The reality is, progressively fewer hospitals aren’t a part of a large hospital system, and fewer insurers are offering products across the U.S. Among other things, these developments have resulted in much higher hospital prices in comparison with any other country.
When insurers have to pay more, those prices get passed on to everyone in the form of higher premiums. When insurers are subject to onerous benefit mandates, the cost of those regulations is priced into what we pay for insurance. When the government provides hundreds of billions in subsidies to insurance companies, insurers can spend more and charge more for their products.
After years of health care regulations, lax antitrust stances, and plenty of cronyism, the health care system has formed into a complex web of insurance contracts, massive hospital systems, and lots of bad incentives that result in higher prices. Many of the financial interests of hospitals and insurers are aligned, with both benefitting from higher costs to patients. Patients are the ones that lose in this system, while most providers and insurers make out fine.
Outrageous hospitals bills, high insurance premiums, and unusable deductibles have led many people to demand government step in and do something. They would have government provide a public health insurance plan to negotiate much lower rates than private insurers can, thereby being able to provide cheaper plans. This idea is the central tenet of Joe Biden’s plan. According to his website, Biden would both increase premium subsidies to insurers and provide a public option plan like Medicare:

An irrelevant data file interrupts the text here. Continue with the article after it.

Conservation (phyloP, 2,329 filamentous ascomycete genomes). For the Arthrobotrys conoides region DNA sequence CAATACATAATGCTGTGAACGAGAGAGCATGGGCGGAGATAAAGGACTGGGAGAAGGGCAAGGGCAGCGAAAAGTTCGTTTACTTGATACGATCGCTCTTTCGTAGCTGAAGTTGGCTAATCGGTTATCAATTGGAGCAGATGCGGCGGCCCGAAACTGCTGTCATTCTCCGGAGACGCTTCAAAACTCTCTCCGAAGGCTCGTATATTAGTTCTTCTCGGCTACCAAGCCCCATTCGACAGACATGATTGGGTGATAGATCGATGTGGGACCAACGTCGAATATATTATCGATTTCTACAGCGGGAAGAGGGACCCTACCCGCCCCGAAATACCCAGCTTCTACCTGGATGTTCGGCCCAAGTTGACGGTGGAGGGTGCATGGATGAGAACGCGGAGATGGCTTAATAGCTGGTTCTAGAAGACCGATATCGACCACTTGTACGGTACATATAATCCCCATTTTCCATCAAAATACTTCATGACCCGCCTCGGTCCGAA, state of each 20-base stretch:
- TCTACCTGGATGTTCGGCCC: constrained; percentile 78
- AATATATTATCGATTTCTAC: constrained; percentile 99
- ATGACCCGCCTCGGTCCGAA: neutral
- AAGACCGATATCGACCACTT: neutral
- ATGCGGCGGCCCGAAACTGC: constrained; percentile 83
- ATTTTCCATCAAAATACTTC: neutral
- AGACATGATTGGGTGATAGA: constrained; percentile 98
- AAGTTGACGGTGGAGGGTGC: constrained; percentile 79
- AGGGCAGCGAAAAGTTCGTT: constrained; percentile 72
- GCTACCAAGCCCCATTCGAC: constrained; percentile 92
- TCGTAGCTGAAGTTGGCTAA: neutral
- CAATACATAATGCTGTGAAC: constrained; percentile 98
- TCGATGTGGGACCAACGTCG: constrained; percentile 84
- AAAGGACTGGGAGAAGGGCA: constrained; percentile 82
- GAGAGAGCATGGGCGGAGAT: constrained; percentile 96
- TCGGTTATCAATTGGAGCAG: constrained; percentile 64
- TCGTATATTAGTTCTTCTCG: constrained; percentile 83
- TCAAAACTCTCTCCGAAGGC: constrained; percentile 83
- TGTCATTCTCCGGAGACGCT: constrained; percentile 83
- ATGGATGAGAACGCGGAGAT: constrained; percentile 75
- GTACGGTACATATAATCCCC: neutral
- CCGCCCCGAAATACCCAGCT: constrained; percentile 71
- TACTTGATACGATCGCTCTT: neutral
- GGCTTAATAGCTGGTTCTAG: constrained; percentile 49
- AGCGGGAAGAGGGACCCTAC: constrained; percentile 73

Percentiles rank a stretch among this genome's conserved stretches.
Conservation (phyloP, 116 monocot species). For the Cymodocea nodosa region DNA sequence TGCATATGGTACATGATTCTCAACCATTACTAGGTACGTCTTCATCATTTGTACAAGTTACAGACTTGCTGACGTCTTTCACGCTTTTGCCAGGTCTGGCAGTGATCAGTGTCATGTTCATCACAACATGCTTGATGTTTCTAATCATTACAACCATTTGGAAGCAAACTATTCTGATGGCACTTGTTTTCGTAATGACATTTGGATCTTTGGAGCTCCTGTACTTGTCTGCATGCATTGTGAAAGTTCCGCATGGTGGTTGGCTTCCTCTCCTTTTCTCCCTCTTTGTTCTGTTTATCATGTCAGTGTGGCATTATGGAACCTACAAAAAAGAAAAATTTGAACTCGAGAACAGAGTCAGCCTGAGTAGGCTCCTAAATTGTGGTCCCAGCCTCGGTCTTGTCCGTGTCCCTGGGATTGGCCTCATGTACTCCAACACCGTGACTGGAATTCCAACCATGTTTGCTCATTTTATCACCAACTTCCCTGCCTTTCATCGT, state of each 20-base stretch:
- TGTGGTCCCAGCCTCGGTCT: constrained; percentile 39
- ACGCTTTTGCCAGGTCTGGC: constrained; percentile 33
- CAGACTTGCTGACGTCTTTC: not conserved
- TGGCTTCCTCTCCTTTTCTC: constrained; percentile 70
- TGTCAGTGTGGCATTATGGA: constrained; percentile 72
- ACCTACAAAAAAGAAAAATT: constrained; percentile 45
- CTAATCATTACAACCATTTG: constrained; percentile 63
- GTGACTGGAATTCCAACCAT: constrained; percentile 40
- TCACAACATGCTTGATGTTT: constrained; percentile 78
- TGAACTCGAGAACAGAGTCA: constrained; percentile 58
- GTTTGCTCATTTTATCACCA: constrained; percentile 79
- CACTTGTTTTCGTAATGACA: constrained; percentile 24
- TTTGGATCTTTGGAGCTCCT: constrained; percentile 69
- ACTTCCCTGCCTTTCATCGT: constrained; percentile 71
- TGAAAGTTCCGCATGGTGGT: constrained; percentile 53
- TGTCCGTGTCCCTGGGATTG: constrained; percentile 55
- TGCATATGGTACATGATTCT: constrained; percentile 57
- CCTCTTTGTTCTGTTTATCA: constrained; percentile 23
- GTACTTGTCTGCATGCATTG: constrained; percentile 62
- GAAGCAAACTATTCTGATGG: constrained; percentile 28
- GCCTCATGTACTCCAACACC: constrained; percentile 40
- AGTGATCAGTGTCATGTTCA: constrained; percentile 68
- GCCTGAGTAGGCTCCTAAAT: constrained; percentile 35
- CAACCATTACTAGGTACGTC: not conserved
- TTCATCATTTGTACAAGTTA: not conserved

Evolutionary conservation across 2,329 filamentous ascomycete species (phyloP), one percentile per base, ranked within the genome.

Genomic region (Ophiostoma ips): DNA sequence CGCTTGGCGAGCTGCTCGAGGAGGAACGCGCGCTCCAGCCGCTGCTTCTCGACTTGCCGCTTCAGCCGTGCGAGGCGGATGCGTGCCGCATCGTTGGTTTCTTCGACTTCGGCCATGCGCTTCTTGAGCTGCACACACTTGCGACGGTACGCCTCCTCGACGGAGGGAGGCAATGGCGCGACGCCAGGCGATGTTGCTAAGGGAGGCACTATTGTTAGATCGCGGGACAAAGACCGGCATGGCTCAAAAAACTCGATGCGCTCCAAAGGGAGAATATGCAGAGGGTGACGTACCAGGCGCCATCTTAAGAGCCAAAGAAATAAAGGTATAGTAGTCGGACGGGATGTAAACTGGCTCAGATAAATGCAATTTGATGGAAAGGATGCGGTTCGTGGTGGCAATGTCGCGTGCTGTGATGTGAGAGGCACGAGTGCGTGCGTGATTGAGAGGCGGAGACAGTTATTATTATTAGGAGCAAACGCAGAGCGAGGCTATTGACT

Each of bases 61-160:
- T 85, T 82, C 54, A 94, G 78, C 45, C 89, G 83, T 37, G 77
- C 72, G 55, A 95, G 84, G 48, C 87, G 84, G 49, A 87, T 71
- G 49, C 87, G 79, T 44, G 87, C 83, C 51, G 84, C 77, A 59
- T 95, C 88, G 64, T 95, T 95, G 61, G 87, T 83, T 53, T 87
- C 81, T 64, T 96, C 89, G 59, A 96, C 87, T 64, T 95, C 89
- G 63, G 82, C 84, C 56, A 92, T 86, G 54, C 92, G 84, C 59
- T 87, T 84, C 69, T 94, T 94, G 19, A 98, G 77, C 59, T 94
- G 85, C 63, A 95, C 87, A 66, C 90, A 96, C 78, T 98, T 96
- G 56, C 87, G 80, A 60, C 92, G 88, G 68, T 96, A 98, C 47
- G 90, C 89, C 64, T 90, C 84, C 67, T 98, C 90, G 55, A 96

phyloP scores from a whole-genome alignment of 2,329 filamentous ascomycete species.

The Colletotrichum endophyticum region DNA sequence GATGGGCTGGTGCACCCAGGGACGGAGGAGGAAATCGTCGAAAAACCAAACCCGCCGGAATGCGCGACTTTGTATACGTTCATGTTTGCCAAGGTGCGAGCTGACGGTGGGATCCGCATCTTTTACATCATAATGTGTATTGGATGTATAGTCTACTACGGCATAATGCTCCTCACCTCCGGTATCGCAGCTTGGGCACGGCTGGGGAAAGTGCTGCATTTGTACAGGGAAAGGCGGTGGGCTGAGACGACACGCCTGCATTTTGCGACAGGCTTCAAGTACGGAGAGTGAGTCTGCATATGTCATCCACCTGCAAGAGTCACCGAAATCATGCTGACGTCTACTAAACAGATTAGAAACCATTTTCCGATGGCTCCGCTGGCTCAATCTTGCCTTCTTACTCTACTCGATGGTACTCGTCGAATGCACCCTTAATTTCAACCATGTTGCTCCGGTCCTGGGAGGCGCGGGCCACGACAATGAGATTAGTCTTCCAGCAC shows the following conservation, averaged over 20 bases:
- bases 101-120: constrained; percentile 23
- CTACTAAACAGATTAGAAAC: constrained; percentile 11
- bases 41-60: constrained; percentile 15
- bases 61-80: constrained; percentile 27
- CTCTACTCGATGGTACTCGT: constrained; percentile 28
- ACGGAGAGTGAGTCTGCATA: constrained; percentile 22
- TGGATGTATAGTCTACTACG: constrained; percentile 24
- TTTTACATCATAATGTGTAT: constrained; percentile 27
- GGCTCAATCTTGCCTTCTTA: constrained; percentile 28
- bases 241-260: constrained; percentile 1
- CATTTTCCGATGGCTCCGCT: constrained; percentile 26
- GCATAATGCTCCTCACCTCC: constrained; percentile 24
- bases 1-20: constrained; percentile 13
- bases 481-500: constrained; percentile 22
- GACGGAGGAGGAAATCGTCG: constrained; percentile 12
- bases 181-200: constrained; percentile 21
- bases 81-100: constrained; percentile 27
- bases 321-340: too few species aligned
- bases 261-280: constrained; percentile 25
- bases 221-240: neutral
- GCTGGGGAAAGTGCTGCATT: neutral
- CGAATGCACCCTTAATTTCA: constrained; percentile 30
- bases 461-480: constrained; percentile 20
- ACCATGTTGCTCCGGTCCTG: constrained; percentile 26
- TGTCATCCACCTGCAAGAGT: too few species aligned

As in Medicare, the Biden public option will reduce costs for patients by negotiating lower prices from hospitals and other health care providers. It also will better coordinate among all of a patient’s doctors to improve the efficacy and quality of their care and cover primary care without any co-payments. And it will bring relief to small businesses struggling to afford coverage for their employees.
This plan may sound like a sweet deal, but the reality is many of those same promises were made ten years ago as the Obama administration tried to pass the Affordable Care Act. According to the Committee for a Responsible Federal Budget, the new Biden plan would add $850 billion to deficits between 2021-2030. Not only would the federal deficit continue to explode under a public option (making no real difference in overall health care spending), rural and critical access hospitals could be impacted, too. A report from Guidehouse found that a public option could put 55 percent of rural hospitals at risk of closing.